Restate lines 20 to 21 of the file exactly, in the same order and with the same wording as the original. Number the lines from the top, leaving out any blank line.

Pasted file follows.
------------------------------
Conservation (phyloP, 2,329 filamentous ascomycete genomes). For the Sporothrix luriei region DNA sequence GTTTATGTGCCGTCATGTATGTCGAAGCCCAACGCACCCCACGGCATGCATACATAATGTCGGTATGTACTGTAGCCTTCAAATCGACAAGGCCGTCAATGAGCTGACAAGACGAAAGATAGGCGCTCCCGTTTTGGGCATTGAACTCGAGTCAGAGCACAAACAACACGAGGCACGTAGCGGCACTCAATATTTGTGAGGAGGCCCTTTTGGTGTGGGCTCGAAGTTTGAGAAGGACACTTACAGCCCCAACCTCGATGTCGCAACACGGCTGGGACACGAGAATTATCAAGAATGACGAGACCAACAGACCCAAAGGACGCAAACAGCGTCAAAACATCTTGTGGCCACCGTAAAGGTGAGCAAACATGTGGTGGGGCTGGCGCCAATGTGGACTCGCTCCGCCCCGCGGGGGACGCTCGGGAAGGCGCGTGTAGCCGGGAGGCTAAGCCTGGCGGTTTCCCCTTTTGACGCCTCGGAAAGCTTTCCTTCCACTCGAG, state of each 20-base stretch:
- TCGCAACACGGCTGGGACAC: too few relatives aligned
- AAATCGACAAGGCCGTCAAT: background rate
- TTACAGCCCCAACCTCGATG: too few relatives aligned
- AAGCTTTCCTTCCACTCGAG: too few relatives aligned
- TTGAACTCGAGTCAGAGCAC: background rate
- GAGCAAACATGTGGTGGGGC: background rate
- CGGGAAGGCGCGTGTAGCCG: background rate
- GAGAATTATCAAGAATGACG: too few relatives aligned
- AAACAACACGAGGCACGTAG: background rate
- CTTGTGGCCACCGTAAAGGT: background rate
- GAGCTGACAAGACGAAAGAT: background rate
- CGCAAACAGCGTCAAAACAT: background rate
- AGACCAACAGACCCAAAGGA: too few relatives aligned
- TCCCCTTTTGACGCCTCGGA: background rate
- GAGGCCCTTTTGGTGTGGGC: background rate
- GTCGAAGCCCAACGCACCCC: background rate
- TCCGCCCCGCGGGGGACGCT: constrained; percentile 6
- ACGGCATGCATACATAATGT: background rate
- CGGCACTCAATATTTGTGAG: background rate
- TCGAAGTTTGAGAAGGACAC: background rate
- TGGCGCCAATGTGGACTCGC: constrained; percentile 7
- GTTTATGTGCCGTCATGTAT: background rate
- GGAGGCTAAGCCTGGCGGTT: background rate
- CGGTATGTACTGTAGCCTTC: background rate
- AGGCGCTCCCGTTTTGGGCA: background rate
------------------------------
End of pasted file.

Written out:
- CGGCACTCAATATTTGTGAG: background rate
- TCGAAGTTTGAGAAGGACAC: background rate